Novartis provides innovative healthcare solutions that address the evolving needs of patients and societies. Headquartered in Basel, Switzerland, Novartis offers a diversified portfolio to best meet these needs: innovative medicines, eye care and cost-saving generic pharmaceuticals. Novartis is the only global company with leading positions in these areas. In 2015, the Group achieved net sales of USD 49.4 billion, while R&D throughout the Group amounted to approximately USD 8.9 billion (USD 8.7 billion excluding impairment and amortization charges). Novartis Group companies employ approximately 119,000 full-time-equivalent associates. Novartis products are available in more than 180 countries around the world. For more information, please visit http://www.novartis.com.
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- Deschler B, Lübbert M. Acute myeloid leukemia: epidemiology and etiology. Cancer. 2006;107(9):2009-2107.
- NCCN Clinical Practice Guidelines In Oncology (NCCN Guidelines®) Version 1. 2015 Acute Myeloid Leukemia.
http://www.nccn.org/professionals/physician_gls/pdf/aml.pdf. Accessed October 2015.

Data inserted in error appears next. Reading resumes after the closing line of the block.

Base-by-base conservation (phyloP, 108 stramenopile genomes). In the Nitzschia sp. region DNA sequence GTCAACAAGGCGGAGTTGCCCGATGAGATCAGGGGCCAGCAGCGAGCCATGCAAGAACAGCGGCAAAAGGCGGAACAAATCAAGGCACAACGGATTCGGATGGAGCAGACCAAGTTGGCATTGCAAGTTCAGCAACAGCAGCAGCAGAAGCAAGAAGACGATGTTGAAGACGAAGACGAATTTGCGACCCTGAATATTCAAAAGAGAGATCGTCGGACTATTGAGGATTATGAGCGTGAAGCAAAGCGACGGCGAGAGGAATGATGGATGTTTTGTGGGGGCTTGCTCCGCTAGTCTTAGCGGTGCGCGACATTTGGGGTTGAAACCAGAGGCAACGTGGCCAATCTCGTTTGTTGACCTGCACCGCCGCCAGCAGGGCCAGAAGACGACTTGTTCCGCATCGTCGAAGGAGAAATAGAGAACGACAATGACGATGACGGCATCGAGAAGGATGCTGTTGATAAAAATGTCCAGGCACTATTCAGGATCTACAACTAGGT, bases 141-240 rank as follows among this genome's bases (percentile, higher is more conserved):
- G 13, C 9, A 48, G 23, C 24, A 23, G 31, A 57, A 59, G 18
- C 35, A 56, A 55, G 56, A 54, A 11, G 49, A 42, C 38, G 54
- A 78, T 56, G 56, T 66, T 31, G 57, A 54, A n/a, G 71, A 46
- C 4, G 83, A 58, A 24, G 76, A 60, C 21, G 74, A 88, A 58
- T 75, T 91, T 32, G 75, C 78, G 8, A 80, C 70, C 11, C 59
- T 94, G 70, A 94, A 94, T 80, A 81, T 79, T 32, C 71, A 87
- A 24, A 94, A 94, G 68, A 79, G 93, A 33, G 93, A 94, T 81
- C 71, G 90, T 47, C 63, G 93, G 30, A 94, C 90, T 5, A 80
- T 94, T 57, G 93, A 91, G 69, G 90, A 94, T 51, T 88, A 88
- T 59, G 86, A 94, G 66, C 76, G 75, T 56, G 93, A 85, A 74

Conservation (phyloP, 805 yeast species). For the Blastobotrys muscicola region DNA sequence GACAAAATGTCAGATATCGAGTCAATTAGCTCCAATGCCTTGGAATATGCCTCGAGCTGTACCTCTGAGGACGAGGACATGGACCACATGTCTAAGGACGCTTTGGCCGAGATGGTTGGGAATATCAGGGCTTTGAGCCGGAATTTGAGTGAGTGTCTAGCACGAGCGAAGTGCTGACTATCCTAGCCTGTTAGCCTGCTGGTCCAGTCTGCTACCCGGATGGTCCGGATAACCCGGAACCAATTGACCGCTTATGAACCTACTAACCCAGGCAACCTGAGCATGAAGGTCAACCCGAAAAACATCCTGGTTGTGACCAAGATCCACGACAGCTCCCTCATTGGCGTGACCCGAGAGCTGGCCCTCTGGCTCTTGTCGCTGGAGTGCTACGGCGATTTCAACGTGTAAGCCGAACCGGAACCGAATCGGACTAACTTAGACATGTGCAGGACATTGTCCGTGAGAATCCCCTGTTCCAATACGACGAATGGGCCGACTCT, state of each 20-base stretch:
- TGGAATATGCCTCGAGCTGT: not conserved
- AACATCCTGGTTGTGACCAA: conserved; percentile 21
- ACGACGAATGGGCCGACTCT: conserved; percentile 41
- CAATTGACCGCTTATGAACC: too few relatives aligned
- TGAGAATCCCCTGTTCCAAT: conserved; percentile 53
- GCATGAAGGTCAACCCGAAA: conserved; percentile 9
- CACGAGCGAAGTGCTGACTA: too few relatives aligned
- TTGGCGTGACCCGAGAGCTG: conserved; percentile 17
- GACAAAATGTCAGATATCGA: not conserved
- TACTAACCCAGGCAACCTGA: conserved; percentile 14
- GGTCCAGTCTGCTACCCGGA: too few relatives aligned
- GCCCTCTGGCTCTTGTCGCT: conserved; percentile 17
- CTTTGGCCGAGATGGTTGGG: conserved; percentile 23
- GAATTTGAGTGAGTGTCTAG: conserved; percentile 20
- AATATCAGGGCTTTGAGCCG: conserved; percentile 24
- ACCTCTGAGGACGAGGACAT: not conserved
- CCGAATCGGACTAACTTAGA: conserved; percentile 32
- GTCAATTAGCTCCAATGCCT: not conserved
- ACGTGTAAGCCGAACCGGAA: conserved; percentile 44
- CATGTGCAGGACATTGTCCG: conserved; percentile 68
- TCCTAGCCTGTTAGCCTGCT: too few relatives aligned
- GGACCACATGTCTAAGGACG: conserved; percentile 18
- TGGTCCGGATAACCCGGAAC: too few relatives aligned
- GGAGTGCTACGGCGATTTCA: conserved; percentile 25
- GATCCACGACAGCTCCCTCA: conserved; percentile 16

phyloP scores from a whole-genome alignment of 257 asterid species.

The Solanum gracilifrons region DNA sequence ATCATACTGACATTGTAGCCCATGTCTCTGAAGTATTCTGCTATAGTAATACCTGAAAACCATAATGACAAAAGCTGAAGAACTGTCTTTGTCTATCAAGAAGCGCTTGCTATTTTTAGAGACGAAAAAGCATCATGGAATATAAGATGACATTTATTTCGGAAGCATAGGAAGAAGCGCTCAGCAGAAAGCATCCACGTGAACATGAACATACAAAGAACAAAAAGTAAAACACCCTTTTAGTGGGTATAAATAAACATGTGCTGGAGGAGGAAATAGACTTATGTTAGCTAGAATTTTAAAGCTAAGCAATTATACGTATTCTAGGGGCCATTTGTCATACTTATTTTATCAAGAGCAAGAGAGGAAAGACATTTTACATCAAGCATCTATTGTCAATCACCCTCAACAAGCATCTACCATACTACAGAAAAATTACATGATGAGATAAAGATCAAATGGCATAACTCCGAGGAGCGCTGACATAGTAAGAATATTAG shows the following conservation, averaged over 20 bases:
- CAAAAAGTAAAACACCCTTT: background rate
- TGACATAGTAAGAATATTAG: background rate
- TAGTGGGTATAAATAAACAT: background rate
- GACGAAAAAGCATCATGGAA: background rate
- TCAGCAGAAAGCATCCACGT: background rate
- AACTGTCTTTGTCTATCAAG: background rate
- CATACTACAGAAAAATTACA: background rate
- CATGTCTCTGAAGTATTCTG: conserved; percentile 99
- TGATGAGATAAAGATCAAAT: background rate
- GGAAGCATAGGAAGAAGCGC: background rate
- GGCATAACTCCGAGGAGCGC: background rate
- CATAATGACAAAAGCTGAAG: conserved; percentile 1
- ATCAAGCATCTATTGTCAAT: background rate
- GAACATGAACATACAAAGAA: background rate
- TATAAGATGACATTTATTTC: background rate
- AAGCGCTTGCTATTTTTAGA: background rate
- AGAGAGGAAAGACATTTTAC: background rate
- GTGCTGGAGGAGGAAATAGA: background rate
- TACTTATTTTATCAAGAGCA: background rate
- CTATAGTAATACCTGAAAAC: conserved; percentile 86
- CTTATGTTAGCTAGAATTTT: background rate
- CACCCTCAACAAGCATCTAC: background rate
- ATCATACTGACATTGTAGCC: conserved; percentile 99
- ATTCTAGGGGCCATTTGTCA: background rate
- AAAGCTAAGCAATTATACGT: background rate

- Lin TL, Levy MY. Acute myeloid leukemia: focus on novel therapeutic strategies. Clinical Medicine Insights: Oncology.
- Stone RM, et al. The Multi-Kinase Inhibitor Midostaurin (M) Prolongs Survival Compared with Placebo (P) in
Combination with Daunorubicin (D)/Cytarabine (C) Induction (ind), High-Dose C Consolidation (consol), and As Maintenance (maint) Therapy in Newly Diagnosed Acute Myeloid Leukemia (AML) Patients (pts) Age 18-60 with FLT3 Mutations (muts): An International Prospective Randomized (rand) P-Controlled Double-Blind Trial (CALGB 10603/RATIFY [Alliance]). Presented at the 57th Annual Meeting of the American Society of Hematology.
- US Food and Drug Administration. Frequently Asked Questions: Breakthrough Therapies. http://www.fda.gov/RegulatoryInformation/Legislation/SignificantAmendmentstotheFDCAct/FDASIA/ucm341027.htm. Accessed February 2016.
- Siegel RL, Miller KD, Jemal A. Cancer statistics, 2015. Ca Cancer J Clin. 2015;65(1):5–29.
- Levis M. FLT3 mutations in acute myeloid leukemia: what is the best approach in 2013? Hematology Am Soc Hematol
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- Yanada M, Matsuo K, Suzuki T, Kiyoi H, Naoe T. Prognostic significance of FLT3 internal tandem duplication and
tyrosine kinase domain mutations for acute myeloid leukemia: a meta-analysis. Leukemia. 2005;19(8):1345–1349.
- National Institute of Health (NIH) National Cancer Institute (NCI). Adult Acute Myeloid Leukemia Treatment (PDQ®)
http://www.cancer.gov/types/leukemia/patient/adult-aml-treatment-pdq. Accessed February 2016.
- Gilliland DG, Griffin JD. The roles of FLT3 in hematopoiesis and leukemia. Blood. 2002;100(5):1532-42.